With oil topping $55 dollars a barrel, the U.S. House of Representatives on
April 21 approved by a vote of 249 - 183 House Bill 6, the "Energy Policy
Act of 2005," to provide comprehensive solutions to the energy crisis that
America is now experiencing.
H.R. 6 is a mammoth undertaking and includes provisions related to energy
efficiency, renewable energy, oil and gas, coal, alternative fuels and
hybrid vehicles, fuel cells, hydrogen, research and development,
electricity transmission, ethanol, energy tax incentives, geothermal
energy, hydropower, energy exploration in the Arctic coastal plain and
Indian tribal energy.
Because of its focus on regulatory and leasing reforms, financial and
technical assistance for tribal producers, and its strong emphasis on
tribal decision-making in energy development matters, the Council of Energy
Resource Tribes (CERT) strongly supported the Indian Energy Title in the
108th Congress and is proudly standing behind the current energy bill for
the same reasons.
Title V of H.R. 6 - the "Indian Tribal Energy Development and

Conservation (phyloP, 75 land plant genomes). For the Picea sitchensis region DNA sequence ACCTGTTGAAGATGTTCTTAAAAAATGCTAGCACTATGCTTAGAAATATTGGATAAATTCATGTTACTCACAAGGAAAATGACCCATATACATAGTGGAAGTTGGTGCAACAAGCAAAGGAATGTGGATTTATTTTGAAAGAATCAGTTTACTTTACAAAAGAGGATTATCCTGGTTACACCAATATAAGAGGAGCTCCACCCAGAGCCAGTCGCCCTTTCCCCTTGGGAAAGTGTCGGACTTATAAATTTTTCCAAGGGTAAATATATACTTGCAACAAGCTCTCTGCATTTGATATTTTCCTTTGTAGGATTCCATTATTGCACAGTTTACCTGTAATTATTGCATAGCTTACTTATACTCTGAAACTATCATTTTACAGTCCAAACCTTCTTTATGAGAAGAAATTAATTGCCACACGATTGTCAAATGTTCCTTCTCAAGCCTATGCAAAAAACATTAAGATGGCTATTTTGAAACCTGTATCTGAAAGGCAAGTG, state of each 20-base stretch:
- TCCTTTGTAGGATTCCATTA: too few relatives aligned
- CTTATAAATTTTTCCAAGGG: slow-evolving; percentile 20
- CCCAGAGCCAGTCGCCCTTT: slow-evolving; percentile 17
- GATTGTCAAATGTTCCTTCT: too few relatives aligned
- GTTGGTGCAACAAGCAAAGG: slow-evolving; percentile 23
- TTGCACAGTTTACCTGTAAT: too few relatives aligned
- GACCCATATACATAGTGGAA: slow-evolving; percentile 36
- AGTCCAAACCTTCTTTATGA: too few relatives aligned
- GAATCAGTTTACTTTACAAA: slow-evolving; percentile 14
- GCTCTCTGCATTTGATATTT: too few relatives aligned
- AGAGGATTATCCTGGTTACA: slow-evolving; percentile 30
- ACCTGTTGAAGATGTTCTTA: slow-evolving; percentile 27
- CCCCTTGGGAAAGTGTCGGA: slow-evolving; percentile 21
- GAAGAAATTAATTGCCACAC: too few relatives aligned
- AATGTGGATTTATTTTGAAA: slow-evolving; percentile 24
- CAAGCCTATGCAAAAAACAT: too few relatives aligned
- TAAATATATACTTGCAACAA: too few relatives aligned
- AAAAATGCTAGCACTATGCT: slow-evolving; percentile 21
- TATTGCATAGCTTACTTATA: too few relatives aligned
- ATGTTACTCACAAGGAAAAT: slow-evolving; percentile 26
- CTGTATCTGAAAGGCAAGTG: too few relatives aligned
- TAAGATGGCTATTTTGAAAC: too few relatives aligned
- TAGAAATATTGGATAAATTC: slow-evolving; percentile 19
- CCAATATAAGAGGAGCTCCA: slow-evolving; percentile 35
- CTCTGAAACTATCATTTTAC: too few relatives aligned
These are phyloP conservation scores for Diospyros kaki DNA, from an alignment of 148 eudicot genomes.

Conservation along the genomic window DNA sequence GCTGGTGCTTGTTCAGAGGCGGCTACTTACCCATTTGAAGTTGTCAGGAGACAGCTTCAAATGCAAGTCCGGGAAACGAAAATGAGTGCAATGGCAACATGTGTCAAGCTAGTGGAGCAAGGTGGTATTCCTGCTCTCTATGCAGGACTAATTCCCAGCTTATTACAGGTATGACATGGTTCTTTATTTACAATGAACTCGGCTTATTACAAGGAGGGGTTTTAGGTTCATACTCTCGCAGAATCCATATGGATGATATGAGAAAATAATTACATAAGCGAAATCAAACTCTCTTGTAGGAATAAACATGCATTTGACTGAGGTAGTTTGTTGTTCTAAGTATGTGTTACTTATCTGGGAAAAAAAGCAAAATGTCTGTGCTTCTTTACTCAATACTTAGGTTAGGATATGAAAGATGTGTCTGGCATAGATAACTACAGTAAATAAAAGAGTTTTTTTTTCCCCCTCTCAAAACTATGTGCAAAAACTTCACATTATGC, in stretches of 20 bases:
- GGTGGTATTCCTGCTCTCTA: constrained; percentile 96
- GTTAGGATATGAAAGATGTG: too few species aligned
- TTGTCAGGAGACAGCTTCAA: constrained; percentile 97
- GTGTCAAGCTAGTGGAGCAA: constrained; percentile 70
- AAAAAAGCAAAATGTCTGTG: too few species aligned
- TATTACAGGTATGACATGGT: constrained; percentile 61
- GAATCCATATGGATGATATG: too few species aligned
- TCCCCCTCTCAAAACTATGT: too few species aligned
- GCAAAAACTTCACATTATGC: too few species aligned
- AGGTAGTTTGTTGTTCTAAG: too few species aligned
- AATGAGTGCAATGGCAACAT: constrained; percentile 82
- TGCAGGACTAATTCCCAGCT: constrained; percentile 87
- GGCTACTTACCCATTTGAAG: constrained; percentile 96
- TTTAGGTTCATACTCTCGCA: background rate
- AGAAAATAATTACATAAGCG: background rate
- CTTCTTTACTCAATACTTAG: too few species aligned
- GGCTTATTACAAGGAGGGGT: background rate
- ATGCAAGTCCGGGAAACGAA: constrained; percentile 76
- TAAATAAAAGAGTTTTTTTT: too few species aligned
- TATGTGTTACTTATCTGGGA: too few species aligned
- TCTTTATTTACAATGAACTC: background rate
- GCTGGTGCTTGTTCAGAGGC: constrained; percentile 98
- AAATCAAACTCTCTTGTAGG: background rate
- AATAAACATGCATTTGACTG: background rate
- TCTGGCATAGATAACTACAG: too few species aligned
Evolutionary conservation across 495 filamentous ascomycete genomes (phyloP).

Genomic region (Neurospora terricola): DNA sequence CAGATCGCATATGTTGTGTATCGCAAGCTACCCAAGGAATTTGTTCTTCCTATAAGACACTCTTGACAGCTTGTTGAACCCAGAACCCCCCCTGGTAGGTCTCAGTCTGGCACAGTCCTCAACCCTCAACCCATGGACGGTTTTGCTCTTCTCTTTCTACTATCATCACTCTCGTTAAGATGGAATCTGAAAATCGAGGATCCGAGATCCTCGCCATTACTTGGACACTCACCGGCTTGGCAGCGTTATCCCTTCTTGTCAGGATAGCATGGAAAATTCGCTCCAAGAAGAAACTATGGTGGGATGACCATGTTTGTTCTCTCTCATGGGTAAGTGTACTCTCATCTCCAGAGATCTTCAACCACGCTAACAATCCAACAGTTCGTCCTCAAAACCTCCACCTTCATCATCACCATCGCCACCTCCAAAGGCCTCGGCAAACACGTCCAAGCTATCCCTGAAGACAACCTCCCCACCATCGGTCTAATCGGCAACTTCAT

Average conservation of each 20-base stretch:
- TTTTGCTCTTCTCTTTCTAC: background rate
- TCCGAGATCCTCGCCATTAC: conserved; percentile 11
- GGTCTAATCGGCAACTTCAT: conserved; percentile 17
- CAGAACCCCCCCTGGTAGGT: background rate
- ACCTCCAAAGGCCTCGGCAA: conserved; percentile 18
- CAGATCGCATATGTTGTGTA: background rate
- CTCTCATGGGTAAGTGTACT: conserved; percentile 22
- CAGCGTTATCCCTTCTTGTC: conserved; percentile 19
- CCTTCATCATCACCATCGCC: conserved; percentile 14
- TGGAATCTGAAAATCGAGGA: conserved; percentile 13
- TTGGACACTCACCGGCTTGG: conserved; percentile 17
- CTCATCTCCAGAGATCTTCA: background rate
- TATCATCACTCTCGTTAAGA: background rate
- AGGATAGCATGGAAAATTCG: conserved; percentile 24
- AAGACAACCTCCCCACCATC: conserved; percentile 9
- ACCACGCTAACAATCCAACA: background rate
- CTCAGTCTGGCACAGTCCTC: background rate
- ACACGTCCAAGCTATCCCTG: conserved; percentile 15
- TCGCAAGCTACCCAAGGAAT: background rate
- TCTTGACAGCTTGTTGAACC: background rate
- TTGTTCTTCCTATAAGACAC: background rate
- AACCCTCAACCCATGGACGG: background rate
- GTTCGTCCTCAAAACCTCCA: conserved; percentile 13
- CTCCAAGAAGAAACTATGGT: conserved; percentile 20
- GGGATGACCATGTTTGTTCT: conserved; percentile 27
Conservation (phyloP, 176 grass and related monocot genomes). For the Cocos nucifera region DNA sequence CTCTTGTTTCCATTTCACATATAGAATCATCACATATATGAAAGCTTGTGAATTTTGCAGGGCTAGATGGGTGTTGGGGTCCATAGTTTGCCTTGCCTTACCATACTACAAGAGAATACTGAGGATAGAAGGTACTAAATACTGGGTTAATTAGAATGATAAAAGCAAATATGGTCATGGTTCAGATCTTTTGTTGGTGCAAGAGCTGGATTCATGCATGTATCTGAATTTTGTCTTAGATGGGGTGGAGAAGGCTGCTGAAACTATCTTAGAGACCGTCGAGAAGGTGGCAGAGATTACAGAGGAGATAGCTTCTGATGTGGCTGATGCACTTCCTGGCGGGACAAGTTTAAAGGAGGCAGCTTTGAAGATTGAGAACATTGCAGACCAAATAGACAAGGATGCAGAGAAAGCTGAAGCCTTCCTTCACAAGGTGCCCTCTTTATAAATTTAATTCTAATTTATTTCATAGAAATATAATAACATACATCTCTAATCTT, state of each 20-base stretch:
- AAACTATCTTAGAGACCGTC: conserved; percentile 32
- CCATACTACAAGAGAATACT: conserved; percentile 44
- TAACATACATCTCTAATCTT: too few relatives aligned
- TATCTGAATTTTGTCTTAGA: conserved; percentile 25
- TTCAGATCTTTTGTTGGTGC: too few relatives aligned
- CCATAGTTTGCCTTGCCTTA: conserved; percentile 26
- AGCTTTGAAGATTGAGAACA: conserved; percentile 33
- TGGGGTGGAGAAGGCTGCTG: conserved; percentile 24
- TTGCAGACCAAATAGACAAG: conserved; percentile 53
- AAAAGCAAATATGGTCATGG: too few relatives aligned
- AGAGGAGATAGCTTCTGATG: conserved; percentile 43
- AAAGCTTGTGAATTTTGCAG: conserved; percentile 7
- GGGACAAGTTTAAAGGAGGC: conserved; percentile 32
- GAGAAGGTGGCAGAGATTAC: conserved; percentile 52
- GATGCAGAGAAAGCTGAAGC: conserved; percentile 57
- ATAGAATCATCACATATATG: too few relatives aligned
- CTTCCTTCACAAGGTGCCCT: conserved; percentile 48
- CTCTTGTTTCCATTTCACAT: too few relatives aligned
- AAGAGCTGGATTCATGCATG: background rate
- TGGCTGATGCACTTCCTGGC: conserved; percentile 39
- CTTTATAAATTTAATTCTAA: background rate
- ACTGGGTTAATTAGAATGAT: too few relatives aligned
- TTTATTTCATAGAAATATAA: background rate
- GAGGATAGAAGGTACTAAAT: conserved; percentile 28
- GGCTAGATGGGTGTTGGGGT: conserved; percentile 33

Self-Determination Act of 2005" - is aptly named because it provides real
assistance to those tribes that want to participate in the development,
regulation and management of energy resources on their own lands.
Title V creates a new "Office of Indian Energy Policy and Programs" at the
U.S. Department of Energy; authorizes the secretary of the U.S. Department
of the Interior to assist tribes in enhancing their capacity to develop and
manage their energy resources; and authorizes grants, loans and loan
guarantees to tribes for the full variety of renewable and non-renewable
energy resource development.
In fact, there is a growing interest among tribes to develop their
alternative and renewable energy resources to serve their own growing
domestic energy needs. Tribal populations are growing twice as fast as the
general U.S. population and tribal economies are growing three times as
fast as the national economy.
Nearly every Indian tribe owns or has access to wind, solar, biomass or
other forms of alternative energy resources that can be used to produce
electric power for local distribution and use. Title V provides the kind of
capacity-building help that many tribes need to make this potential a